By Bryan Hay

When Tyler Bamford ’12 came to Lafayette College, he knew he wanted to be a history major, his sights set on becoming a high school history teacher.

But that career path changed as his professors, including Rebekah Pite, professor of history and department head, and Donald Miller, John Henry MacCracken Emeritus Professor of History, recognized his latent gift for scholarship and research.

“I chose Lafayette specifically because I knew I wanted to study history,” says Bamford, who always had an interest in World War II and earned his Ph.D. in American and European history from Temple University. “Lafayette history faculty trained me in the nuts and bolts of how history is done. I didn’t know that a career as a history scholar was something I wanted to do until I saw what my professors did. And I said, this looks like a fascinating job. How do you do this?”

Navy historian Tyler Bamford '12

Navy historian Tyler Bamford ’12

Ask Bamford now about where his career has taken him, and he’ll tell you he has the best job in the world, at least for a military historian.

He joined the Naval History and Heritage Command in Washington, D.C., as a historian last year and recently published his first book, Forging the Anglo-American Alliance: The British and American Armies, 1917-1941, with the University Press of Kansas, a project that took him 10 years to complete.

Based in the historic Washington Navy Yard, the Navy’s oldest shore installation, the Naval History and Heritage Command (NHHC) reports directly to the Chief of Naval Operations and includes all of the Navy’s museums, including museum ships such as the USS Constitution, and its library and archive. Civilian government employees comprise the NHHC staff.

Bamford’s work for NHHC includes writing articles and books about the Navy’s history, supporting the Navy’s sailors by giving presentations, delivering talks to public audiences, supporting Navy commemorations, answering official inquiries, consulting on Navy Museum exhibits and developing new ones, giving tours of the Navy Yard, and answering inquiries from members of Congress and the general public.

“My biggest responsibility for the Navy now is researching and writing about the history of the Navy,” he says with enthusiasm. “I love going into the archive or going into the library, finding books that haven’t been checked out in five decades or longer, and reading things and being like, wow, I never knew this. This is incredible. And I just want to share it with everybody.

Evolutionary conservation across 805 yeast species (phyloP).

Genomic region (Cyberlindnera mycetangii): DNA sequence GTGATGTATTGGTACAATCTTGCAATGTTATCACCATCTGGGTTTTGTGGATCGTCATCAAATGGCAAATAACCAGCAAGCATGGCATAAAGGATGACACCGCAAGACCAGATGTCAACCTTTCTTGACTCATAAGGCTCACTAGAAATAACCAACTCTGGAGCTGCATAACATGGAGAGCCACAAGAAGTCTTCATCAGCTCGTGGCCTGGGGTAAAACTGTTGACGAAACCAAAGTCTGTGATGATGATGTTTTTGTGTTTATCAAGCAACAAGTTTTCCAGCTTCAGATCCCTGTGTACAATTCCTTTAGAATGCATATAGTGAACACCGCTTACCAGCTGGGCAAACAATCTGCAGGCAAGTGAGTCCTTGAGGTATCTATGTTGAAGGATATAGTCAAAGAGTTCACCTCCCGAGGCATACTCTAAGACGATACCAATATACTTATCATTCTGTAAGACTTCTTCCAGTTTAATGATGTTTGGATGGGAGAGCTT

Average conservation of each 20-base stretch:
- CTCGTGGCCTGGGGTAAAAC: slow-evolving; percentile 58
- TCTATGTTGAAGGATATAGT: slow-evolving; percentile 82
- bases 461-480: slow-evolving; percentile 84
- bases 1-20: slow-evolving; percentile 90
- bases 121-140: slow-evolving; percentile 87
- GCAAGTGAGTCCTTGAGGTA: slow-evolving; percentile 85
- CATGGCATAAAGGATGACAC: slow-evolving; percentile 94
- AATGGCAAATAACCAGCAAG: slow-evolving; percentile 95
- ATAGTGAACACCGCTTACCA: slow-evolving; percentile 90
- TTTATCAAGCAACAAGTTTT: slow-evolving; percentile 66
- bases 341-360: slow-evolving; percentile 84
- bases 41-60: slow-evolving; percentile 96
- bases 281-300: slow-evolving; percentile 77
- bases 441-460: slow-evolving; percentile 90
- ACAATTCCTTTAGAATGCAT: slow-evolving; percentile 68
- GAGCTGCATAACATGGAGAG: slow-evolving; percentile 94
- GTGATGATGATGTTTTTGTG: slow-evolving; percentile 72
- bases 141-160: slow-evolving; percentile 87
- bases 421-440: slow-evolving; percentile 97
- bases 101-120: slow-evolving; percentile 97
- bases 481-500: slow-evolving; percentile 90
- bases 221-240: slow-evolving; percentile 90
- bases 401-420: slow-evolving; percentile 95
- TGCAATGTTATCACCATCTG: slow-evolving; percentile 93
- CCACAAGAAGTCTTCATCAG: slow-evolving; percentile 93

“I get to uncover this stuff, I get to write about it, and then publish it, which is amazing,” Bamford says. “It’s like I’m getting paid to be a professional student, which is phenomenal. I love getting to read all day. I regularly think, man, I can’t believe this is my job.”

He’s among a vast community of scholars who research history for the U.S. military. In fact, he’d encourage current Lafayette history majors to consider a career as a government historian.

“The U.S. government actually employs more Ph.D.s than any other employer. I would encourage anyone studying history, especially in the military history field, to think about a career in this area,” Bamford says.

“The Army has its official historians, as does the Navy, the Marine Corps, and the Air Force, and then you’ve got all the people teaching at all of the military academies and military schools,” he says. “There’s a lot of work for us through the federal government.”

His interest in the period between World War I and World War II, which inspired his book, began at Lafayette when he worked on his undergraduate thesis with history Prof. Paul Barclay.

“I found out that not much had been written about the United States and Great Britain between the wars, yet their alliance was the closest military alliance that the world has ever seen between two sovereign nations,” Bamford says.

“The stability of our post-World War II world has really always hinged on the United States and its relationship with its allies,” he adds. “There’s been no greater, no more important ally to the United States in the last 80 years than Great Britain. There have been times when they haven’t been friends, but if you look at all the major crises, you’ll find that the United States and Great Britain oftentimes close ranks and find a lot in common. You still see that in the war in Ukraine.”

Read more about Bamford’s book.

Lafayette, making it all possible

“Lafayette, for me, was a transformative experience. It’s where I wanted to study history,” says Bamford, who’s working on books about souvenirs GIs brought home from World War II and wartime letters between the U.S. Pacific Fleet commander Adm. Chester Nimitz and his wife.

“I’ve talked to other colleagues who’ve gone on to work at other institutions, and they say there’s really nothing compared to the undergraduate experience at Lafayette for that focus, that small classroom, that conversational learning,” he says. “I’ve been privileged to teach for a number of other institutions, all of them with phenomenal students. But I know that for me, personally, I couldn’t have ended up anywhere better than Lafayette.”